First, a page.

The only point I was making however was for some of us, in fact many of us renting is a total expense with no chance of making any equity. And while yes it can be a risk to own the renter still will be a renter when they are retired. They never get a break on the rent and even a car gets paid for sooner or later. It is simply bad credit practice that causes someone to make payments on a car year after year. Unless you get a credit form work to do so. So when someone says "I gave up driving my Honda Civic and saved $1000.00 a month" that may or may not be true for anyone but the one posting. If you remember I admitted that many here value being able to move quickly over equity and I understood it. But there is a cost to that choice as well and in real terms it is higher than the cost of a Honda. (And yes I know for some it isn't a choice.)

It is no different in the cycling culture, that is why some people pay $1000.00 to $2500.00 for a set of wheels and some have never spent more than $100.00. To the upper end people there is no way they will waste their time on a $100.00 set of wheels and for the lower end there is no way they would pay $1000 to $2500 on wheels. But the same people that only pay $100.00 for wheels will buy organic whole foods at twice the price of the standard foods at the store. It is what they value.
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Old 11-23-12, 11:45 PM
  #35  
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Originally Posted by wahoonc View Post
I have never quite figured that one out either. I paid cash for my last truck, currently it "costs" me ~$1200 a year to have it sit here, even if I never drive it. I can sell it for about 60% of what I paid for it 6 years ago due to the low mileage on it. Operation costs are a high on that truck, it is a diesel and gets about 15 mpg on a good day. I am sure there are some fancy formulas that will allow you to figure out the depreciation vs the loss of interest if you had invested the money.

I also love to hear people that think housing is a great investment... in many cases it is not. Depending on the local market you may be better off renting, as well as depending on your circumstances. I have a friend that bought a house a few years back and is now upside down on his mortgage to the tune of over $100k due to the collapse of the market. He can make the payments, but he is paying a lot of money for something that isn't worth what he paid for it 6 years ago. My current house is worth less than I paid for it 12 years ago, but I paid cash so my loss is all on paper at the moment.

Aaron
As I've read through this thread, it occurs to me that, yes, cars are a very bad financial choice for some people, but that there's a much greater injustice that exists in real estate. Cars make people poorer, but keeping a roof over one's head makes one poorer still. Why is it that people in some places are paying ridiculous rents or mortgages? Where I live, a one-bedroom basement apartment goes for well over $950/month; a modest, two-bedroom, 1700 sq ft house can cost well over half a million dollars, usually more like 750K. The cost of a car is tiny by comparison. Many small local businesses have gone belly-up in recent years, not so much because business was bad, but because they couldn't keep up with increased rents demanded by landlords. Who owns the real estate, and why are these people so greedy? Are they the same people who demand poverty-level wages for workers so that Wall Street investors can get a dollar more per share? It's definitely a good idea to shed the car if it's more than you can afford, but meanwhile there's an elephant in the room that everyone is working very hard to ignore. We need a new set of Wobblies.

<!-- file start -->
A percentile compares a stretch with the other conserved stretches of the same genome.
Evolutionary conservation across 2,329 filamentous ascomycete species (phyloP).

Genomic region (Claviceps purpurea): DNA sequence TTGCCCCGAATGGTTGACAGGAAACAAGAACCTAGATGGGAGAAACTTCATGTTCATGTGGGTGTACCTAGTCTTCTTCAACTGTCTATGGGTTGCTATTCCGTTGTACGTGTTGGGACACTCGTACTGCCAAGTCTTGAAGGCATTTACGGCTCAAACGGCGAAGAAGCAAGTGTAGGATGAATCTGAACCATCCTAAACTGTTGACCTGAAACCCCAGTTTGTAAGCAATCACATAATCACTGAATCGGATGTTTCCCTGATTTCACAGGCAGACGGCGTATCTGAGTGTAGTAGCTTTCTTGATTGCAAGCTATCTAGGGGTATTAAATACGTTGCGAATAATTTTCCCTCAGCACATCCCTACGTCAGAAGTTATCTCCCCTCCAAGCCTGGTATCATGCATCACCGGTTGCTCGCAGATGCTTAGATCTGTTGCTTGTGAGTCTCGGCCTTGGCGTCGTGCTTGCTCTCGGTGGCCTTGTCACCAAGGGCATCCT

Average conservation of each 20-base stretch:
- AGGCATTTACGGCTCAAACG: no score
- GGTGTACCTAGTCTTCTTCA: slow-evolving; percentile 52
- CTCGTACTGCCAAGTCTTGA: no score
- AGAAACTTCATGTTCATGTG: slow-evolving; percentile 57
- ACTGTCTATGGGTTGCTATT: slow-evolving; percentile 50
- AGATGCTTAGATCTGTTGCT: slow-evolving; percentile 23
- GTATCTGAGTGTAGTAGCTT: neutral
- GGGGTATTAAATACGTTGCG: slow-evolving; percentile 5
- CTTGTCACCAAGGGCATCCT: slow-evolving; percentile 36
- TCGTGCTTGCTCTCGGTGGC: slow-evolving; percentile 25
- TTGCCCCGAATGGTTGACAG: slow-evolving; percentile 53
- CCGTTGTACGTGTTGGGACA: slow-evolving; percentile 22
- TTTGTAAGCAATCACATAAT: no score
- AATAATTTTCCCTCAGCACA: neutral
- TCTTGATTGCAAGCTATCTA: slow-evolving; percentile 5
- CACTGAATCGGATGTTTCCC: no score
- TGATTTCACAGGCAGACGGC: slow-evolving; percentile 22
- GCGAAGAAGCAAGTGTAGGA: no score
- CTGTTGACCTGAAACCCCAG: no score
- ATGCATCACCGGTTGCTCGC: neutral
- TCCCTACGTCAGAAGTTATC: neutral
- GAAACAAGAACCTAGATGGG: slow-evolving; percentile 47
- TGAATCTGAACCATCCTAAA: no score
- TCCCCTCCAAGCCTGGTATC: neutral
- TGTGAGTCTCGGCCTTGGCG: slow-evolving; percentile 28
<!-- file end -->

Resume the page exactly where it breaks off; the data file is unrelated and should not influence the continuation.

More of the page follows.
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Old 11-24-12, 07:55 AM
  #36  
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Originally Posted by bragi View Post
As I've read through this thread, it occurs to me that, yes, cars are a very bad financial choice for some people, but that there's a much greater injustice that exists in real estate. Cars make people poorer, but keeping a roof over one's head makes one poorer still. Why is it that people in some places are paying ridiculous rents or mortgages? Where I live, a one-bedroom basement apartment goes for well over $950/month; a modest, two-bedroom, 1700 sq ft house can cost well over half a million dollars, usually more like 750K. The cost of a car is tiny by comparison. Many small local businesses have gone belly-up in recent years, not so much because business was bad, but because they couldn't keep up with increased rents demanded by landlords. Who owns the real estate, and why are these people so greedy? Are they the same people who demand poverty-level wages for workers so that Wall Street investors can get a dollar more per share? It's definitely a good idea to shed the car if it's more than you can afford, but meanwhile there's an elephant in the room that everyone is working very hard to ignore. We need a new set of Wobblies.